Student Theses and Dissertations


Vanessa Ruta

Date of Award


Document Type


RU Laboratory

MacKinnon Laboratory


voltage-dependent ion channels, voltage-dependent gating, KvAP channels, potassium channel


Voltage-dependent ion channels are finely tuned to open and allow ion conduction in response to changes in the membrane voltage, a function that lies at the heart of nerve impulse generation and propagation. These channels contain transmembrane voltage-sensing domains that contain highly conserved cationic amino acids known as "gating charges." The gating charge residues move under the influence of the membrane's electric field, a voltage dependent conformational change that induces pore opening. In this thesis, I explore the structural basis of gating charge movement through crystallographic, biochemical and functional studies of KvAP, a voltage-dependent K+(Kv) channel from a thermophilic archeabacterium. I show that KvAP channels possess all the functional properties of eukaryotic Kv channels responsible for nerve impulses. This functional similarity arises from fundamental conservation of the voltage sensor structure as demonstrated by KvAP's sensitivity to tarantula toxins that bind a receptor on its voltage sensor—toxins that evolved to inhibit the voltage-dependent channels of the eukaryotic prey of these spiders. I present low-resolution crystal structure of the KvAP channel and compare it with a previous structure of the channel crystallized with monoclonal Fab fragments bound to its voltage sensors. In both structures, w e find a canonical K+ selective pore surrounded by voltage sensors that contain "voltage-sensor paddles"— hydrophobic helix-turn-helix structures located on the channel's outer perimeter. The gating charge residues are embedded in a helical segment of each voltage-sensor paddle. The crystal structures suggest that the voltage-sensor paddles are attached to the channel through flexible hinges and move as rigid units in response to membrane voltage changes, carrying their gating charges through the lipid. I used tethered biotin and avidin as a molecular ruler to measure the depth of residues in KvAP relative to the plane of the membrane and evaluate the gating motions of the voltage-sensor paddles. From this study, I conclude that the voltage-sensor paddles are a uniquely mobile part of the channel and translate the gating charge residues a -15-20 A perpendicular to the plane of the membrane to induce pore opening.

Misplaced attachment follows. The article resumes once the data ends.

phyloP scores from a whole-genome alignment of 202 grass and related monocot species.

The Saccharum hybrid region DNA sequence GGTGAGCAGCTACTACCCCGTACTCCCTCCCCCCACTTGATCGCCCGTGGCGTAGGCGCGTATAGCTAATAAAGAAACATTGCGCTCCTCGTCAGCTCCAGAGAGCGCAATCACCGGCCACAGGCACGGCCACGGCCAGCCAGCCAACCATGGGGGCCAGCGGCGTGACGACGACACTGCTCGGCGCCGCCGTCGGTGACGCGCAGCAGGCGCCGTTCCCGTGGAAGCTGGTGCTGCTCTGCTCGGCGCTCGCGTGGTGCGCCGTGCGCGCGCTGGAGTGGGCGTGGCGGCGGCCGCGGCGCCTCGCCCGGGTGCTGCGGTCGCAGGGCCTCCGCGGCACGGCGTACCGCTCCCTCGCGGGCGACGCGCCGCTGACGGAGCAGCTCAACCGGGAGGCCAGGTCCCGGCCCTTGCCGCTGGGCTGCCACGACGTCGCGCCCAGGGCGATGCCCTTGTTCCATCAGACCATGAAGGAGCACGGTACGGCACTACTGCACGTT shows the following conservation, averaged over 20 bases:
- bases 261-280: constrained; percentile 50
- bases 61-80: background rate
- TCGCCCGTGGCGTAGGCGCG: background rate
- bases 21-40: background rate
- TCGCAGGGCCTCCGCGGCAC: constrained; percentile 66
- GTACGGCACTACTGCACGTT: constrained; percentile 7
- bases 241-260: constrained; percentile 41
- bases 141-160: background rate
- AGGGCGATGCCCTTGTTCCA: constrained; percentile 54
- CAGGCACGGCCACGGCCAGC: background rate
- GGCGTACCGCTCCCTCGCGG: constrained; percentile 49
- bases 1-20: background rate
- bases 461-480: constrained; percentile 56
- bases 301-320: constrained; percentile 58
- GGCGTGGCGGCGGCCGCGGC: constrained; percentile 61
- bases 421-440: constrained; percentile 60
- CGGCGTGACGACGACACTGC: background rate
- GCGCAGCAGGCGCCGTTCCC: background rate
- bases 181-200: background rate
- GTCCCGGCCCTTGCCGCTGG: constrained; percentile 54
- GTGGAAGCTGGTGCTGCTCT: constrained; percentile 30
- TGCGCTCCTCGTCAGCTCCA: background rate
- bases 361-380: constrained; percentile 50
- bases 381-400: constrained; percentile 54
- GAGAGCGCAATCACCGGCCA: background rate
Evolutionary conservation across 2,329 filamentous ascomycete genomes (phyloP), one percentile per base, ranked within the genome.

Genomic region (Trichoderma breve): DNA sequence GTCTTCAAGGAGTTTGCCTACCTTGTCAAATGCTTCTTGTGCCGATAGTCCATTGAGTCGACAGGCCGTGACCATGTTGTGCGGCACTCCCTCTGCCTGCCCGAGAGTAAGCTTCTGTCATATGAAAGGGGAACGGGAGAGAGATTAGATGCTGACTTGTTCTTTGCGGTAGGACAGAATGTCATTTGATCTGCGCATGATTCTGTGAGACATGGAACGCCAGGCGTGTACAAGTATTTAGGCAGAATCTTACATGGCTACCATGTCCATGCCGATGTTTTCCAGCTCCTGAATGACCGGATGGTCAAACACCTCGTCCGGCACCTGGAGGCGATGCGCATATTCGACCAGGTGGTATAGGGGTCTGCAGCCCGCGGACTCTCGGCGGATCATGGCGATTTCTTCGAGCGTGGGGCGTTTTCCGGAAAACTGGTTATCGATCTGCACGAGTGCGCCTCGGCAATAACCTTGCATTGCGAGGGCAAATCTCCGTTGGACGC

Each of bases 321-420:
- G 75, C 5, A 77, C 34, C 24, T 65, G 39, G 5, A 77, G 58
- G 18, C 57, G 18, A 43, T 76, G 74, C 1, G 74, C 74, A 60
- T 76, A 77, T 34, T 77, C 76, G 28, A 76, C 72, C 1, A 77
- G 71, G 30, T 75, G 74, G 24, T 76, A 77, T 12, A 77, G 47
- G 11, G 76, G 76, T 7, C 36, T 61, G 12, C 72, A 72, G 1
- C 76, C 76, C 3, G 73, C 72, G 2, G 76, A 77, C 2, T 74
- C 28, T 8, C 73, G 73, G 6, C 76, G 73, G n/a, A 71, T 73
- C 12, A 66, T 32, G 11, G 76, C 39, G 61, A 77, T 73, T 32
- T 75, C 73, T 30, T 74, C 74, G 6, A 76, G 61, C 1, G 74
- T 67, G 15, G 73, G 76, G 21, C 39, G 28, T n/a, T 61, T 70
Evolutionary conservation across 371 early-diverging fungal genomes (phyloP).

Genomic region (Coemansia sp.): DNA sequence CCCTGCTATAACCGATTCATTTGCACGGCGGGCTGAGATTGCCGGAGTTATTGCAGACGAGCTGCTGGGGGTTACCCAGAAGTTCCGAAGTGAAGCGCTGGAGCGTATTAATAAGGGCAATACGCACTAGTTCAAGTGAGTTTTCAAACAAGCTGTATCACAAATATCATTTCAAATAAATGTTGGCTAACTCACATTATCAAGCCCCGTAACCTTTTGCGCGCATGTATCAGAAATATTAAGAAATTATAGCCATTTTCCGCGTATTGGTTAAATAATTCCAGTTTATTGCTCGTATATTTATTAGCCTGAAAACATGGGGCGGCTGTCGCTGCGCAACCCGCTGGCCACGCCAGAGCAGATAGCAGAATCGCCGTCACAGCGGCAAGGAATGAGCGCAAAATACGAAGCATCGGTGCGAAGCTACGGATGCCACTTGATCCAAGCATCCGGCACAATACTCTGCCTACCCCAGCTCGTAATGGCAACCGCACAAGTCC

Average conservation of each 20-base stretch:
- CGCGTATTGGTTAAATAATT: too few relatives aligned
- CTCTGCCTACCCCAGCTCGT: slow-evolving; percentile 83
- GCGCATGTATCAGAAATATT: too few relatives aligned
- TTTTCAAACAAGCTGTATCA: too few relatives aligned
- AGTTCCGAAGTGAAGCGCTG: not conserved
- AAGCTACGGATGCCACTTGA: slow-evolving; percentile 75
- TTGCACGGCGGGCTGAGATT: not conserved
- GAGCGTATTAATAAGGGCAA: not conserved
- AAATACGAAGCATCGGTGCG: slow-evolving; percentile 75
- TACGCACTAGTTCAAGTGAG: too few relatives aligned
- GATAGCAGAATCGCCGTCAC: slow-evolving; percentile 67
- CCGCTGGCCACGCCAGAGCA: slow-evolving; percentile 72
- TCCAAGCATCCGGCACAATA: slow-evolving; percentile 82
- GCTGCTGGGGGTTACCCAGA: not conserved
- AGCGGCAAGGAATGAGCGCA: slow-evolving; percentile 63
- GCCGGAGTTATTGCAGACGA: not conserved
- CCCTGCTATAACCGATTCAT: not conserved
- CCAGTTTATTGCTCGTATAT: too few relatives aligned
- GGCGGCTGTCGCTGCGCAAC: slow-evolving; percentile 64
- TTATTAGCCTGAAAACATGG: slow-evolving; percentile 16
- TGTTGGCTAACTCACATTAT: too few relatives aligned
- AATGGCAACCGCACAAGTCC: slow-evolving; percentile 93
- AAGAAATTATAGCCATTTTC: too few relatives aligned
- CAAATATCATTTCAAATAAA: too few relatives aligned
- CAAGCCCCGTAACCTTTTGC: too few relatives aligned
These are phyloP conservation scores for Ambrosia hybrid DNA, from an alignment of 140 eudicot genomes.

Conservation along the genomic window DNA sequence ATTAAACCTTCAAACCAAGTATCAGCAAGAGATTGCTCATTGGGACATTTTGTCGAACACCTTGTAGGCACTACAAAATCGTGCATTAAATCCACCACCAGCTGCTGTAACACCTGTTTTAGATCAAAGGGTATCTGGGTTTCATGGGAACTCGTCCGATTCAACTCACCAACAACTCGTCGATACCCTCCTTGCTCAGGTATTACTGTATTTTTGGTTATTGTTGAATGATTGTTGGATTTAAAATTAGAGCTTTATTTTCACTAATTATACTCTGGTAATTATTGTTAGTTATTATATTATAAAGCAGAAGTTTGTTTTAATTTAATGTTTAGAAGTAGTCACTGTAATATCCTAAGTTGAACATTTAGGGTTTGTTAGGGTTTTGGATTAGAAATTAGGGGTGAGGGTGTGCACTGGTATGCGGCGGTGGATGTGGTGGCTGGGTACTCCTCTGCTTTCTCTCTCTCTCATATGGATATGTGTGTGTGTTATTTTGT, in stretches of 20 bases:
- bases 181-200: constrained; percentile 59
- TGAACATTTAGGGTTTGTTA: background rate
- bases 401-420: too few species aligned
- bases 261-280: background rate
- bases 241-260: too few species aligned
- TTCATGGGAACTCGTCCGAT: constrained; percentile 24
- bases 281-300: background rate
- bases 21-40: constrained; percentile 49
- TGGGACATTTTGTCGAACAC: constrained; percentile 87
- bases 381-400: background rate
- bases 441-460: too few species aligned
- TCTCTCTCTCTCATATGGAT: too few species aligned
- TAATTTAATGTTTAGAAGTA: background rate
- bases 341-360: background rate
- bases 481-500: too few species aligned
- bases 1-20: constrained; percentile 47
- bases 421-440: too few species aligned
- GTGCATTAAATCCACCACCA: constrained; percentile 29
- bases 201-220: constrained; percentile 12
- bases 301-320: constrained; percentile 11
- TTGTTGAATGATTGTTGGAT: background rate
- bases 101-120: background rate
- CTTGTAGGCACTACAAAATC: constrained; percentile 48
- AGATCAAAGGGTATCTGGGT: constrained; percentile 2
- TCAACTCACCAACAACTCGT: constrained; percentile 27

A thesis presented to the faculty of The Rockefeller University in partial fulfillment of the requirements for the degree of Doctor of Philosophy.

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